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Canoe & Kayak Magazine
Jul 3rd, 2015

Mass Start 90 kayakers race head-to-head in Italy The Yakima Basin: Where farmers, anglers, conservationists, and river lovers come together A truly inspiring tale of collaboration, brought to us by American Rivers Ever wonder what a road trip is like for the paddling community’s most iconic family? Ride along with the Jacksons from Tennessee to Colorado The river: where chaos meets Zen Episode Three of Mike McKay’s epic series The top four finishers from the NFC IV Note how the winners take less paddle strokes Check out the first week of OKS Keeners This the is the next generation of boaters The Czech men come out on top at the World Cup series in Krakow, Poland Kaspar and Sindler paddle their way to the top of the C2 podium — See the BEST PADDLING VIDEOS from last week. The post Week in Review: July 3, 2015 appeared first on Canoe & Kayak Magazine....

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Canoe & Kayak Magazine
Jul 3rd, 2015

Vote for 2015 Canoe & Kayak Awards, enter to win gear from Level Six, NRS, and MTI The post VOTING GIVEAWAY appeared first on Canoe & Kayak Magazine....

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Canoe & Kayak Magazine
Jul 2nd, 2015

So, you think you’re pretty good at rolling? Try swapping your paddle for a brick. In this video by filmmaker Andrew Elizaga, internationally renowned paddling instructor James Manke shares some tips for mastering the most difficult traditional Greenlandic kayak rolls. Among the hardest is a roll called the Ujaqqamik tigumisserlunii, or “holding a stone in one’s hand” roll, that involves using a 17-pound brick instead of a paddle. Manke won the 2014 National Greenland Kayaking Championship, in which there are 35 types of competitive rolls. Greenlandic Inuit peoples depended on the kayak (spelled ‘qajaq’) for hunting seals and fish. Rolling was a crucial self rescue skill when hunting in rough sea conditions, and the Inuit developed a vast number of complex and challenging methods of rolling. Related Greenland Bound: Canadian duo hones skin-on-frame ‘Qajaq’ skills for Greenland Kayaking Championships A Paddler’s Pilgrimage: Behind the scenes of a new documentar......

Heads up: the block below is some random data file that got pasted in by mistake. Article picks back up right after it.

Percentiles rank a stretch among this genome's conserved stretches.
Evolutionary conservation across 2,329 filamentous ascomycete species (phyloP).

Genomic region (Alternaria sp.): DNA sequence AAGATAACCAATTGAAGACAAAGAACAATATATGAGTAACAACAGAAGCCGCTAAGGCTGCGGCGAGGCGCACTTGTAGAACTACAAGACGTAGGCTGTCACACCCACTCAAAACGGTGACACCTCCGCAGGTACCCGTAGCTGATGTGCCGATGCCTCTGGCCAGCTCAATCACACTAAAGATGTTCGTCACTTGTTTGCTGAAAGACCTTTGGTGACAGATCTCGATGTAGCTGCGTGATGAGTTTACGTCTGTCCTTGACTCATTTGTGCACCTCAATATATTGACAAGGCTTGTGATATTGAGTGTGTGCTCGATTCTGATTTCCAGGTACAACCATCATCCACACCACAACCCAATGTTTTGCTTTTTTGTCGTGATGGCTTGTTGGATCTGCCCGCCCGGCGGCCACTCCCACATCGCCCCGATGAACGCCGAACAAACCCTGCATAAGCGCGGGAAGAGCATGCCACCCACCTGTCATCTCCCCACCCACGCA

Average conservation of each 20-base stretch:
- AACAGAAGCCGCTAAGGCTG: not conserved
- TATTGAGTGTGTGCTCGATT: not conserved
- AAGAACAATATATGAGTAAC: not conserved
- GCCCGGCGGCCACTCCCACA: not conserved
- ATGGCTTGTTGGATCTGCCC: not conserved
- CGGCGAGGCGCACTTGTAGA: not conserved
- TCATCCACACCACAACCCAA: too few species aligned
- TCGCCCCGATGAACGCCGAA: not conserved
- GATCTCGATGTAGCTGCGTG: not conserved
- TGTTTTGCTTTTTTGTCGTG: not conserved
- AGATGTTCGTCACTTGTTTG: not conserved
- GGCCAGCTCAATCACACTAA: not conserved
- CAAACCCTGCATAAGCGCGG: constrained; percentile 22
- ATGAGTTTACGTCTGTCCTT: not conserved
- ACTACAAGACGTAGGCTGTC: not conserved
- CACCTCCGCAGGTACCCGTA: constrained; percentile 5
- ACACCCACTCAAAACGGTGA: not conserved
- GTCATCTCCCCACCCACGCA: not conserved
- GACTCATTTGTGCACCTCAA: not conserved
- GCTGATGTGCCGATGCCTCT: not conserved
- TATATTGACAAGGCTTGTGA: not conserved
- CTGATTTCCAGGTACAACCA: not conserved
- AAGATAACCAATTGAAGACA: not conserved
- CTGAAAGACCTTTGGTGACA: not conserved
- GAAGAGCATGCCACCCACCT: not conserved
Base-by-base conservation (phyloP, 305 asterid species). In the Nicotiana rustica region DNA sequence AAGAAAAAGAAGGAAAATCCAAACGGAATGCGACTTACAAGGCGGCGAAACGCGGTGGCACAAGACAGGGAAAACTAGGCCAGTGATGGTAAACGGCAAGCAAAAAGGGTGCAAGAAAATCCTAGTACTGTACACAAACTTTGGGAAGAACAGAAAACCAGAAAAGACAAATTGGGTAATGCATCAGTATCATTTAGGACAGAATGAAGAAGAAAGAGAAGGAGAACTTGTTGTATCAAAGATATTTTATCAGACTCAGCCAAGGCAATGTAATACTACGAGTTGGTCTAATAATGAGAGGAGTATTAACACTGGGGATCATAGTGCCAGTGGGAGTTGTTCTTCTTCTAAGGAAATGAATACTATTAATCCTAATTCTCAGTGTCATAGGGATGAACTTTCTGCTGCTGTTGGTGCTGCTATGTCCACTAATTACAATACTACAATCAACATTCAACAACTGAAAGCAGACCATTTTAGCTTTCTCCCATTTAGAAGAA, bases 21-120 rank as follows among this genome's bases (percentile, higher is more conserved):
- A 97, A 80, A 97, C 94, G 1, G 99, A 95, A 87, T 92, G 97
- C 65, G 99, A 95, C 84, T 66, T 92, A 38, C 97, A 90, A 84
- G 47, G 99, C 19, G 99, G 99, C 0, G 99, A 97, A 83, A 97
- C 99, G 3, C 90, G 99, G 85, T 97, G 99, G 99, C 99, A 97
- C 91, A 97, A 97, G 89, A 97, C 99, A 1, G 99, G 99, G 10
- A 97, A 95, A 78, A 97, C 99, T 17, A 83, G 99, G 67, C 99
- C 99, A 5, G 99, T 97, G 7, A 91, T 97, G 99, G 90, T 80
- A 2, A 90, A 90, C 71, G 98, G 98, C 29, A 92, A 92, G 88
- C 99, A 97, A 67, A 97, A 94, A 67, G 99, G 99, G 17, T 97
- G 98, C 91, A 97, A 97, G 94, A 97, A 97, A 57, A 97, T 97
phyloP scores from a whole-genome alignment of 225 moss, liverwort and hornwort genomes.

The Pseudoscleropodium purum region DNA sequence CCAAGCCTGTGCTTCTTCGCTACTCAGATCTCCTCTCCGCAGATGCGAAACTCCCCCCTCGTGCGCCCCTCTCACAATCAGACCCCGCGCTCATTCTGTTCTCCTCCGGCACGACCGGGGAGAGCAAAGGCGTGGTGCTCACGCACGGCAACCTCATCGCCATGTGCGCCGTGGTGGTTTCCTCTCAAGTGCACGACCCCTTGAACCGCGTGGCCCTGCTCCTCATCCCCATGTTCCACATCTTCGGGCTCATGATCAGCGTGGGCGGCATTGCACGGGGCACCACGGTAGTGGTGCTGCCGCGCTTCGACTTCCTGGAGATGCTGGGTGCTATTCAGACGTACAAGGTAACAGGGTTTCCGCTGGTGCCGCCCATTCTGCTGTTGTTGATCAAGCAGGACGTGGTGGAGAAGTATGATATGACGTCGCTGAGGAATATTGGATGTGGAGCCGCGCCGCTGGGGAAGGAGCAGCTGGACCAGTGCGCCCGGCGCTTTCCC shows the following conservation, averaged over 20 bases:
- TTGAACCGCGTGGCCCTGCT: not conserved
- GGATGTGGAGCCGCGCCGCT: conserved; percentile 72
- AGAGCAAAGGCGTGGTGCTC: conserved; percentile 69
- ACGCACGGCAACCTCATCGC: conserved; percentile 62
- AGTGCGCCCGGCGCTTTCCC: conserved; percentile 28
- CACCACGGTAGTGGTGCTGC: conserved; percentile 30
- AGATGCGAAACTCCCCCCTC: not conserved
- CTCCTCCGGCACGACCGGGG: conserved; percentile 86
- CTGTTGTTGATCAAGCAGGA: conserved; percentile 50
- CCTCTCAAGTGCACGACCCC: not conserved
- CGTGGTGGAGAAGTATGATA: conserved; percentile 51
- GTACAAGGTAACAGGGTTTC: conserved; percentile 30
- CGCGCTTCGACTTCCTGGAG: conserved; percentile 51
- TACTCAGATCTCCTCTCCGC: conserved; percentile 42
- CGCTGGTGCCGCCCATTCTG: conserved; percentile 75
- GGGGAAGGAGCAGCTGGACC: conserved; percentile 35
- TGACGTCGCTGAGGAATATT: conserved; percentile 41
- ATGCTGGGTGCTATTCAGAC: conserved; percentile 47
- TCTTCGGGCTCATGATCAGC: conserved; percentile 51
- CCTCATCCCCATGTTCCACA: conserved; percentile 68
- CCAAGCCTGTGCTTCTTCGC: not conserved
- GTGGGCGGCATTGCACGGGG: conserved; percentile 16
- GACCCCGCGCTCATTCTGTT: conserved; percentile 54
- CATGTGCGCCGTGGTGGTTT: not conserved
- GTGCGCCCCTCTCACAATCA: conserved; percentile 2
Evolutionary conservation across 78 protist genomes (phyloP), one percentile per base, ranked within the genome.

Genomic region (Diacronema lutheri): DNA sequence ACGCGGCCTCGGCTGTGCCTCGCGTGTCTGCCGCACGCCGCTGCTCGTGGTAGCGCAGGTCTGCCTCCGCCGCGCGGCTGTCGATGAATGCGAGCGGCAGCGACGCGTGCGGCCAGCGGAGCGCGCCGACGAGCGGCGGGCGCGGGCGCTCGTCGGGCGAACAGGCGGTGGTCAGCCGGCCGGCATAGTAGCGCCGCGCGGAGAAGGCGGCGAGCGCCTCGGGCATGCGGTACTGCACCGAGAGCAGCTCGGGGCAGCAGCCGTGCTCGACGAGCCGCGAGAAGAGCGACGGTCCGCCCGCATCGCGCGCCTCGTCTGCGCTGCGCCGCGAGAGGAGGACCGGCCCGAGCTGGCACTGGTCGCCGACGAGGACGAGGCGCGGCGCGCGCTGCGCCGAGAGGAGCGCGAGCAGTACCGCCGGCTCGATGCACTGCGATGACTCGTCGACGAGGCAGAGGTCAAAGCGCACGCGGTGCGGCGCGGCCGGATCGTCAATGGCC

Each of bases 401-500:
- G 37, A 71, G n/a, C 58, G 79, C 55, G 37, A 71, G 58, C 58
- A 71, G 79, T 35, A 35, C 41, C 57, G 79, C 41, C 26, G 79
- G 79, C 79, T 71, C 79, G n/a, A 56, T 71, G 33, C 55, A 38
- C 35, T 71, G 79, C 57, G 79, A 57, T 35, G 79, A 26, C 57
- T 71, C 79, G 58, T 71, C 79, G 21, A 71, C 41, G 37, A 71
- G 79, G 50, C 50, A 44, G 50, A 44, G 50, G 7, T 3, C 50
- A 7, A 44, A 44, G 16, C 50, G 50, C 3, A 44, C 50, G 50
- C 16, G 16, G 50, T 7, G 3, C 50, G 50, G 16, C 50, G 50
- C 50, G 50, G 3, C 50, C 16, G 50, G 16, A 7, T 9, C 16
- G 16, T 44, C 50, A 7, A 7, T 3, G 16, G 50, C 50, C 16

International traditional kayaking instructor and gold medal winner at the 2014 Greenland National Kayaking Championships, James...

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Canoe & Kayak Magazine
Jul 2nd, 2015

Seeking the title “King of the Alps,” 90 paddlers chased each other down a Tyrolian river near the Italy-Austria border in June. Aerial drone footage shows the impressive spectacle as hordes of kayakers battle each other in a head-to-head race for the crown. Riding the early summer snowmelt, racers tested their mettle in a 6.5-kilometer mass start prelim. After quarterfinal and semifinal rounds, five finalists emerged to compete in the timed sprint down a section of Class V whitewater. The final time trial course was intense and technical and, in the end, Daniel Klotzner took home the men’s victory, and Pája Zasterova was crowned queen. –Check out MORE VIDEOS from C&K. The post Video: King of the Alps appeared first on Canoe & Kayak Magazine....

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Canoe & Kayak Magazine
Jul 2nd, 2015